Saturday, May 15, 2010
In The Material World
Grief and the spirit...
-by Marsha Abbott
Those experiencing profound grief over the loss of a child often experience the sense that the ’material world’ becomes markedly less significant. Some attribute this to the extreme level of emotions experienced with such a loss. The expression of these emotions puts a ‘halt’ to the focus on all things earthly, and opens their souls and spirits to a heavenly connection; a connection available to everyone who chooses to stop the sounds of the ‘material world’ from drowning out the call of our spiritual link to life ‘beyond’ this 3-dimensional earth.
Once we accept that a ‘light’ can come to us not only when a child dies, but whenever we cultivate the connection, a transition can begin. Our increasingly secular culture sends daily messages that we are only ‘of the earth’. Consequently fewer and fewer people allow the possibility of a heaven and earth connection. If, after death, the energy of our spirit crosses the thin veil to a new dimension (Heaven), then do we reassess our purpose here on earth? Should we be more acutely aware of our connection to those who’ve gone before us?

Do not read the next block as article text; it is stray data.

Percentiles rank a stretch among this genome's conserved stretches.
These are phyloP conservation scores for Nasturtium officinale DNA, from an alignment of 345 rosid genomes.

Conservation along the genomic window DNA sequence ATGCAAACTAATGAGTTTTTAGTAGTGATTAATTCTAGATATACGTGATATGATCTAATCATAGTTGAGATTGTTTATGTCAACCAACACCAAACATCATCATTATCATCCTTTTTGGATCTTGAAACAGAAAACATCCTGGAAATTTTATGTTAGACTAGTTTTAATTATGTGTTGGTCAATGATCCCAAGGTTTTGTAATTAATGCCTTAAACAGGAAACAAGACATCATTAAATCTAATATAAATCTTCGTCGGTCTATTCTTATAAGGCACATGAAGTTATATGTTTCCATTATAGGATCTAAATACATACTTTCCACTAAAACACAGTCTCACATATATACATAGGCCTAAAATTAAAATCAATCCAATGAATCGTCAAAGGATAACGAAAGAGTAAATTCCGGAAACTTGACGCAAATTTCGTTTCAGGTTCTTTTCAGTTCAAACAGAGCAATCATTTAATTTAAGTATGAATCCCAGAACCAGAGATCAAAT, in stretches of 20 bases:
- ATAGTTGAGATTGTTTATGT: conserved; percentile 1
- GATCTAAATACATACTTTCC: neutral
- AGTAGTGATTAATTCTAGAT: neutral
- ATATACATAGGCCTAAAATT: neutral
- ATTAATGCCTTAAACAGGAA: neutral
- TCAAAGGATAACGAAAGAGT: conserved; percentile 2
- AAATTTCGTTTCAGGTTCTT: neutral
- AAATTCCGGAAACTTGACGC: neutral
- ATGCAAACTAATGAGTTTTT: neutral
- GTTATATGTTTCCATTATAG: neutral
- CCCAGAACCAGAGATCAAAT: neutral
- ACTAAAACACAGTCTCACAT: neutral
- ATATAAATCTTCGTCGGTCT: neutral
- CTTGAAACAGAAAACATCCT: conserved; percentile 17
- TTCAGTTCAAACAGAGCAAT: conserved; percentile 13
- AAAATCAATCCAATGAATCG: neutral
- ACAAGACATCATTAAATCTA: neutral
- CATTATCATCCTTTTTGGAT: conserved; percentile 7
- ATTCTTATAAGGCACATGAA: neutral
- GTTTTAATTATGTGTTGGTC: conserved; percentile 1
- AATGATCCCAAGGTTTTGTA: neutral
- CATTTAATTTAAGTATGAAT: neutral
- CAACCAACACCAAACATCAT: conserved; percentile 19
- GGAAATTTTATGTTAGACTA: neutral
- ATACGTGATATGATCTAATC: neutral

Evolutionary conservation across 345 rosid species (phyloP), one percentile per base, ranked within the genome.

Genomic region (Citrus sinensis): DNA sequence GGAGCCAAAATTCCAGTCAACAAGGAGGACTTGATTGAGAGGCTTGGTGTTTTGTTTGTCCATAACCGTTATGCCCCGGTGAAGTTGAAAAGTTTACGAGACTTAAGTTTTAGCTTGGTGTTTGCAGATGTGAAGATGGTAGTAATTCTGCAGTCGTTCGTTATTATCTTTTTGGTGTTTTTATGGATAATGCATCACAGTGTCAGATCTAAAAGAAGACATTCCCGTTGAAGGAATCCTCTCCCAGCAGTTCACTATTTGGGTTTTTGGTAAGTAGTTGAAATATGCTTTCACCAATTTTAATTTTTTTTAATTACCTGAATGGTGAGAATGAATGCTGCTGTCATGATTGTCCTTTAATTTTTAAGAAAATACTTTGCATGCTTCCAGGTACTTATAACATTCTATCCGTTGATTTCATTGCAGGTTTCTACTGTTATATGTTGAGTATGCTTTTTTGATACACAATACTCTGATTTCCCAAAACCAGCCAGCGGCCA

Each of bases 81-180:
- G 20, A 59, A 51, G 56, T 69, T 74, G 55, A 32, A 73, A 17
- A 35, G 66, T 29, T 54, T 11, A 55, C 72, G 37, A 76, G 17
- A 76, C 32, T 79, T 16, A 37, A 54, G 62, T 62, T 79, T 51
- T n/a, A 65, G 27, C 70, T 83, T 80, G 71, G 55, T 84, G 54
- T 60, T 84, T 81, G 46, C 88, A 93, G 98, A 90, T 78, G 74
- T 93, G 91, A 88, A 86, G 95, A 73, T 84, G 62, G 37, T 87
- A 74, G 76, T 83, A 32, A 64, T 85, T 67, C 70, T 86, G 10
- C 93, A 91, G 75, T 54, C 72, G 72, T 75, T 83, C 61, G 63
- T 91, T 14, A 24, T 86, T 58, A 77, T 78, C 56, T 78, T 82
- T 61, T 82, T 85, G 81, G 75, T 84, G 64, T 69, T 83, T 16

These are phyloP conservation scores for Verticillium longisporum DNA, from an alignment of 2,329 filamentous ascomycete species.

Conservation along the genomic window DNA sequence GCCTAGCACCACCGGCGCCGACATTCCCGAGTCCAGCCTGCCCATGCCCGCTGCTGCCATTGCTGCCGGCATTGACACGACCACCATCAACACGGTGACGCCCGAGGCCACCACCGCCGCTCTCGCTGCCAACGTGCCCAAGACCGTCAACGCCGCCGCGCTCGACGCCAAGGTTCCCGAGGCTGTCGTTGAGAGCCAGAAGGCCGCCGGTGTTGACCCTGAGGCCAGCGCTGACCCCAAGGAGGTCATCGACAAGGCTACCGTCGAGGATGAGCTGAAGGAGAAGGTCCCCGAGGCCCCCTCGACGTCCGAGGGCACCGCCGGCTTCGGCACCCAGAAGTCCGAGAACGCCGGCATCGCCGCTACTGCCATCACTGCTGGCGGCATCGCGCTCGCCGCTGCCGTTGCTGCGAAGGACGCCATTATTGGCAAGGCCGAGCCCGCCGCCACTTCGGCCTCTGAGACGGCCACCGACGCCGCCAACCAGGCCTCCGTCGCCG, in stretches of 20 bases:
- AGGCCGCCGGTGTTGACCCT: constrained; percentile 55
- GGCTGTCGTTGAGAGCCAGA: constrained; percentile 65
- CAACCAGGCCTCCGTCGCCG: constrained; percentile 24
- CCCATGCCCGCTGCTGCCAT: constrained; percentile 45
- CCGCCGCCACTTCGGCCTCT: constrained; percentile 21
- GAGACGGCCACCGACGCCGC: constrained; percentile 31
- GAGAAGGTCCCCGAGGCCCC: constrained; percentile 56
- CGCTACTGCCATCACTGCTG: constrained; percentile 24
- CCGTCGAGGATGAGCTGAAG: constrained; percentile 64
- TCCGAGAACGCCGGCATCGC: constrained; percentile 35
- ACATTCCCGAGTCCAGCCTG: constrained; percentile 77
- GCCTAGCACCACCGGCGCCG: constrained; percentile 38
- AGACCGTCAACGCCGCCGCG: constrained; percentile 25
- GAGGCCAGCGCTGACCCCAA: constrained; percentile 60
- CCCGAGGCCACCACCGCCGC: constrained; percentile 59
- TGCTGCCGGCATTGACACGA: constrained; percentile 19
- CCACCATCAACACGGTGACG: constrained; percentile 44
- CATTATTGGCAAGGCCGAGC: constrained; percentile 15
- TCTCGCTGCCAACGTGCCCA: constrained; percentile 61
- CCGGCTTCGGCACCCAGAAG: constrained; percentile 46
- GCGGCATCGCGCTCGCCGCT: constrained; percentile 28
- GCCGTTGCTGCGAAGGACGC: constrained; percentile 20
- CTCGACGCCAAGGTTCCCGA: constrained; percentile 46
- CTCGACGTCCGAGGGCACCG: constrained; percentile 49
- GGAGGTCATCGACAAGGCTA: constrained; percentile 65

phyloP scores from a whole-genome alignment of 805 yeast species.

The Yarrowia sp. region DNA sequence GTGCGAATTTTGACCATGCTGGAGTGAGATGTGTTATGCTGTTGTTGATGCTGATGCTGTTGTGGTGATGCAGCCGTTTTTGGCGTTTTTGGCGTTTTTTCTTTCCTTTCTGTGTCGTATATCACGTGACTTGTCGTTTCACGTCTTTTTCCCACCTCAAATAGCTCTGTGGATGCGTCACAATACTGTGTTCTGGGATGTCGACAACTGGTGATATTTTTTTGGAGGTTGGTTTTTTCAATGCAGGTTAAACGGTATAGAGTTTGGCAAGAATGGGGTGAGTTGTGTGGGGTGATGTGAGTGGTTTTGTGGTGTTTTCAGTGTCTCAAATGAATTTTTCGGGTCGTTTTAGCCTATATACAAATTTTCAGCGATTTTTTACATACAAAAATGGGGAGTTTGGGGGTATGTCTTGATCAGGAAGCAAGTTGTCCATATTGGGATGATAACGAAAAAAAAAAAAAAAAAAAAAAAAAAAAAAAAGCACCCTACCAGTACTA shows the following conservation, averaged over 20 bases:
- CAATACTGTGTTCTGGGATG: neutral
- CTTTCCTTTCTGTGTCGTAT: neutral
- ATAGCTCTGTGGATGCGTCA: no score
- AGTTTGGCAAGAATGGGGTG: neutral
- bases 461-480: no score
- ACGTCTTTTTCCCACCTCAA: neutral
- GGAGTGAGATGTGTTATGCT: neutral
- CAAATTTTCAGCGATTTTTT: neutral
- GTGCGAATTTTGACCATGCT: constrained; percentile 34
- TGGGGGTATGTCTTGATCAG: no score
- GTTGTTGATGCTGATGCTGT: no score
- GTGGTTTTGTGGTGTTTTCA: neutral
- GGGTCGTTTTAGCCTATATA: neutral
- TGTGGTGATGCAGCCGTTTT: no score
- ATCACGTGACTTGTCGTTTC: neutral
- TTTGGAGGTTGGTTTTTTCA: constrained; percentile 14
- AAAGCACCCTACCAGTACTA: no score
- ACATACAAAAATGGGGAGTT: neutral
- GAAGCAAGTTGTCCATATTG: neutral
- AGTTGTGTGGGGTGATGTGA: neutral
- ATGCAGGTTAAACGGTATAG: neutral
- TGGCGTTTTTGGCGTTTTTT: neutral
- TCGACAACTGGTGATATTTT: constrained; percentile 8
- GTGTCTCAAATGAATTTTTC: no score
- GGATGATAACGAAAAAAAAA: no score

People intersect with heaven on a daily basis. Often, experiences are related only to those closest to them. Faith in recent history has been ritualized and put into a box. Many faith based institutions relegate dreams, visions, and connections to life beyond this realm as superstition. This philosophy is limiting.
Throughout history there have been those willing to share their glimpse of heaven with the world. Western culture is preoccupied with serving personal pursuits, worshipping not only earthly material things, but the earth itself. Earth worship benefits political factions in search of power and serves to divert the population away from a power much greater than this dimension. Eastern cultures are often much more in tune with what is beyond this earthly world.
The energy of the spirit is a link in a chain, to which we are all connected. This energy is everlasting and worth consideration not only by those who have been struck by immeasurable pain, but by the masses.
One of Marsha's two daughters daughters (19 years old) was killed in a gun accident in Sept ‘09. She maintains a facebook page titled A New Journey, dedicated to helping grieving parents. She lives with her husband in the Pacific Northwest.